I was amazed at how great I felt at the 10k mark. I even was mentally having a dialogue with myself about how I felt I could pick up the pace, but me and myself agreed that I would probably burn out before the finish line if I kicked it up this early. Still trying to maintain my HR between 165-170, I was running just over an 8 minute mile. Somehow I missed seeing my wife in the crowd at the starting line, but quickly gained a visual on her after she called out my name around the 6.5 mark. Editor's Note: It’s amazing how energizing the voice of a loved one can make you feel!!! Fast forwarding to around mile 9, I made a mental note that for the first time in the race, I saw an appreciable amount of runners beginning to walk, or at least take walking breaks. I remember thinking to myself maybe the explanation for this was some of those runners had trained to the 10k, or 10 mile point and stopped and their bodies were beginning to peter out. As I neared the 10 mile mark, I could feel my body for the first time feeling some loss of energy, but there was no doubt in my mind I had enough gas in the tank to not only finish this race, but keep up my current pace of around 8:10-8:20 minutes per mile.
I continued my HR monitoring, but noticed my HR naturally wanted to hover around 170-175 BPM now. I dialed back my pace a bit in an attempt to lower my HR, wanting to have enough gas in the tank to really kick it in the last mile or so. The full marathoners and the novelist half marathoners like me had run the same route until mile marker 11.5, but then split our paths. From the split to around mile 12ish, I continued to focus on my HR as well as I started sizing up approximately how many people I could pass. I also continued to implement my hydration, fueling, and cooling strategy of fluid every 2, GU every 4, and from about mile 6 onward at every water station I dumped a cup of cold water over my head to keep my core temperature down.
Miles 12.5- 13.1
...Now nearing the finish line, I remembering a funny shout out during which someone said "Use the Force", and I thought ???. Simultaneously, I started my accent up the 2nd biggest incline prior to making a right turn after which, the Finish line was in sight. After making the turn, I immediately kicked in what I had left in my tank. I'm not sure on the number, but in my estimation, I passed probably 30 or so runners before crossing the finish line and stopping my GARMIN.
At the Finish Line / Secured Finisher's Corral
I remember running through and past the finish line before reducing my speed. Several volunteers were handing out finisher medals, at which point I lowered my head and someone placed it around my neck. Just like that, 20 weeks of training came to an end and I reaped the reward (more than just a medal) of a lot of self-sacrifice, hard work and determination. Was it worth it? Absolutely! I heard my wife call my name again, as she was paralleling me outside the security barriers. I gladly accepted all the fluids and fuel being handed to me by volunteers before exiting the secured area and reuniting with my wife.
Adjacent the Finish Line Post-Race
My Offical Stats:
Age: 39 | Gender: M
608 out of 3598
Having a wife and children who support me and my love for running.
Successfully finishing my first official half marathon injury free.
Having Dailymile Friends that support and encourage me as well as provide training plans, advice based on their successes and failures, and A SUPER COOL PICTURE OF ENCOURAGEMENT http://www.dailymile.com/people/jographer.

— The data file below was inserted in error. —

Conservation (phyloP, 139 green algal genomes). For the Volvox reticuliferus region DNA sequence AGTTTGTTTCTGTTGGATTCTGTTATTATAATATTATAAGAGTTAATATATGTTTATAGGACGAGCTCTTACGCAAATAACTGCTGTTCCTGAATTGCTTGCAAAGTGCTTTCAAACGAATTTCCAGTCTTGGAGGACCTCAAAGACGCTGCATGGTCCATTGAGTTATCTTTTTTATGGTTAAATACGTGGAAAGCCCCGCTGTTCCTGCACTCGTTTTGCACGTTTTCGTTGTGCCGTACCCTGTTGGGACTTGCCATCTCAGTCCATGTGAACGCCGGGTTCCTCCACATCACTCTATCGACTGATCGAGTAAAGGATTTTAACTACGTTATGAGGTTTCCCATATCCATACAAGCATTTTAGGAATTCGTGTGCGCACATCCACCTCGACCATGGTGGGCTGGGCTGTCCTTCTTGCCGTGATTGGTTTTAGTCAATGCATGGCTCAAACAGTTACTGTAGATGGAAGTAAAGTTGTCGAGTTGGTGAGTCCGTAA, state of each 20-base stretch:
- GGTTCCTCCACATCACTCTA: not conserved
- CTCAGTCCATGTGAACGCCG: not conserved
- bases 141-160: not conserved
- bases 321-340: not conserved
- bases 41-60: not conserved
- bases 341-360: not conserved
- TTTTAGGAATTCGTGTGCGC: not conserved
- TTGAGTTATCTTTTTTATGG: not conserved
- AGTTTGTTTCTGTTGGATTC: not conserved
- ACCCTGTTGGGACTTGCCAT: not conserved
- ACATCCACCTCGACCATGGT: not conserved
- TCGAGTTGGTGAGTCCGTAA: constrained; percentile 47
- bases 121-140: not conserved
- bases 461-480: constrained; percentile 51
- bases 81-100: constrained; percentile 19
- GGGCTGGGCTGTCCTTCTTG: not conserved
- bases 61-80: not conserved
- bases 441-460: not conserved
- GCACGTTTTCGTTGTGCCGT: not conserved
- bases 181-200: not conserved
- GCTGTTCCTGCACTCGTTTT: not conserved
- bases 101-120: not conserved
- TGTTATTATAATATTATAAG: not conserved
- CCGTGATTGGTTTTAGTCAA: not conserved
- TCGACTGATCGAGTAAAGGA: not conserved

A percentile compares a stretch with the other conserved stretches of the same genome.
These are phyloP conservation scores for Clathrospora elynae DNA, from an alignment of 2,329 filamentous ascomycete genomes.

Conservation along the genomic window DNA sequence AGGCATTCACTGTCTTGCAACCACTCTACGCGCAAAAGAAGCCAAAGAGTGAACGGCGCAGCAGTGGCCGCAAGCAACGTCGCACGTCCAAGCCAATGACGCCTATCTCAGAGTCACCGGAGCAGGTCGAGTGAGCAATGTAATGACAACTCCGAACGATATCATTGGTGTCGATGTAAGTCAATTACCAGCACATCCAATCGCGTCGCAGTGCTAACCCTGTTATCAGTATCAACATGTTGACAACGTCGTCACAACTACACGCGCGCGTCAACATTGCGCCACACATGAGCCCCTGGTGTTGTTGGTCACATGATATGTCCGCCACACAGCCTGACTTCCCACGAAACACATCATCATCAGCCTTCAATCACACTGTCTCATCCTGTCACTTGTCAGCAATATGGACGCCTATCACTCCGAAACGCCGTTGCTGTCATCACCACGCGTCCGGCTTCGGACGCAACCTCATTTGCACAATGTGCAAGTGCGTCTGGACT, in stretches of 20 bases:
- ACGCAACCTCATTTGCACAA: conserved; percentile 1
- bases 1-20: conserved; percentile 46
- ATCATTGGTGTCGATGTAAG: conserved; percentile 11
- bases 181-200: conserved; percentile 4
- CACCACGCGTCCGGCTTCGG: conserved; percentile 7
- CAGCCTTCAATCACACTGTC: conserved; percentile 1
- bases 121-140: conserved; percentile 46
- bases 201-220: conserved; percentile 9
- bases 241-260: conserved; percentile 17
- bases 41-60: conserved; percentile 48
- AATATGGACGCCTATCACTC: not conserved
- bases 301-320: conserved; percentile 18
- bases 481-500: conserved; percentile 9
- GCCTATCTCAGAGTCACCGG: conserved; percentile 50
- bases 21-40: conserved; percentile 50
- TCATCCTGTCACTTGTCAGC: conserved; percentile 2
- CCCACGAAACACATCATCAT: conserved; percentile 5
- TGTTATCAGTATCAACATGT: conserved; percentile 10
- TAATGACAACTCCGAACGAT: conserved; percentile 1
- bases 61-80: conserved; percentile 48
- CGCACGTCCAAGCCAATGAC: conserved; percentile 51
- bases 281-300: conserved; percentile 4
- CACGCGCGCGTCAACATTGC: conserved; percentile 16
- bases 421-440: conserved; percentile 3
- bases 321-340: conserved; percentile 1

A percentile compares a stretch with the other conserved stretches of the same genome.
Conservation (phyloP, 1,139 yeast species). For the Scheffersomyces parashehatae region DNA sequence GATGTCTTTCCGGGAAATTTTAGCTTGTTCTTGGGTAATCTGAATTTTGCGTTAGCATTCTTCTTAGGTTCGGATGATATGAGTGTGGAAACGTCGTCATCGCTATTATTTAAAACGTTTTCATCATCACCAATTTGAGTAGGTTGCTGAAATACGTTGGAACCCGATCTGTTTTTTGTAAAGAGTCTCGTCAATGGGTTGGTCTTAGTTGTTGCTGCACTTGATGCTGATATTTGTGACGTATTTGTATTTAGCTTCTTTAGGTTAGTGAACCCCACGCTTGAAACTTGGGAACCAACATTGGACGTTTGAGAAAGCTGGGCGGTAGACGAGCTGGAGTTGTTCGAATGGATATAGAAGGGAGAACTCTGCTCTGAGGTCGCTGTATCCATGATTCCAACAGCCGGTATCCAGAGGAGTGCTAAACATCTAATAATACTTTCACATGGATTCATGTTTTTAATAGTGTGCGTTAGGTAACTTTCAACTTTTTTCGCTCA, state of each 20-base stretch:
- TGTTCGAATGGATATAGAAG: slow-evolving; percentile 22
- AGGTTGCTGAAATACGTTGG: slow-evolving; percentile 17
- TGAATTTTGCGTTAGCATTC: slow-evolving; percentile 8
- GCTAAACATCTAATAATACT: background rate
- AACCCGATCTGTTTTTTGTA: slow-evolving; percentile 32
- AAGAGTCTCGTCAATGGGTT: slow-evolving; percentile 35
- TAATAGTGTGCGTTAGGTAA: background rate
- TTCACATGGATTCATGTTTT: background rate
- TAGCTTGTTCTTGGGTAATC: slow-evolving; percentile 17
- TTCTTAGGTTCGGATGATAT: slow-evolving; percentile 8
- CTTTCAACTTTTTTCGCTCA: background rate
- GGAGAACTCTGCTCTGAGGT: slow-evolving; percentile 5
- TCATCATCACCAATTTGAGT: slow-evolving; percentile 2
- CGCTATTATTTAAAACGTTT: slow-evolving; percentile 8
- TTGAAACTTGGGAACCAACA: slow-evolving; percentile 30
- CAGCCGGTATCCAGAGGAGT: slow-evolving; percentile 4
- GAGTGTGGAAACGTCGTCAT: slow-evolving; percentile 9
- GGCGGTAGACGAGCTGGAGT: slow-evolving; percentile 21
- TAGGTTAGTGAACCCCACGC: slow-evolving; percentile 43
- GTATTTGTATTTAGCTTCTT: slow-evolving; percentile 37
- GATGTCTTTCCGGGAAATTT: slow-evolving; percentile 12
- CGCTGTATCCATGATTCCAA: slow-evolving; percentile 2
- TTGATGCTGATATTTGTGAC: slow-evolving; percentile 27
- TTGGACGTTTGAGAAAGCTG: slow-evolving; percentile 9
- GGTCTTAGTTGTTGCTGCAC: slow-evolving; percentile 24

Picture made by Dailymile Friend Michael Cruz
My training and DM friend Scott S. http://www.dailymile.com/people/ScottAllenS, who selflessly constructed a non-traditional 20 week training Heart Rate Plan and provided support during my journey.
Meeting 2 of my DM friends in person for the first time, Chris U. and Jason.
My DM friend Michael C., who was nice enough to post my initial results because I've temporarily downgraded from a smart phone.
My DM friend Brad G. http://www.dailymile.com/people/BradG13 , who was nice enough to meet me in Raleigh, while I was out of town and in his neighborhood, to continue my training runs.
My DM friend Dave N. who without knowing it, acted as my hydration and fueling coach. Dave, if you're reading this, you have been instrumental in my approach to hydration & fueling.
The lady who was running the race as a tribute to Lauraine (who died after a 5 year battle with cancer) on the back of her shirt and was running in front of me until around mile 3.
My post-race trip to Jamaica, during which my wife and I got to reconnect after some major months of work and daily grind stress of life.
Thatched Umbrellas on the Jamaican Coastline, Where We Sunbathed Daily
(And YES, I took this picture myself)
Editor's Note: I purposely left the "Born to Run", book by Chris McDougall http://www.chrismcdougall.com/ at home, just to get completely away from running, however, I brought and read "No Easy Day" by Mark Owen http://www.nytimes.com/2012/10/21/books/review/no-easy-day-by-mark-owen.html?pagewanted=all&_r=0
I said that to say this...I highly recommend it, if for no other running related reason; I think we (runners) could learn a lot from Navy SEALS in regard to "Pushing negative thoughts from our minds" and "Willing ourselves to and through the task at hand". It was a GREAT read for MULTIPLE Reasons.
...and NO, I didn't run a step during my vacation.
Growing Forward... As a quote I just read while copying the link to GARMIN's website stated, "Motivation can't be measured, but performance can.", I will now begin my training on November 11th for my next goal in my running journey, the ASC Greenway 50k Trail Race in Fort Mill, S.C.
Some may ask why I'm skipping running my first official Full Marathon???
Well, 50k is only a few more miles, and I feel this race aligns more appropriately with my medium and long range running goals which are as follows:
December 2013, Table Rock Ultra 50 Mile Race, http://ultrasignup.com/register.aspx?did=16662
April 2014, Umstead 100, http://www.umstead100.org/.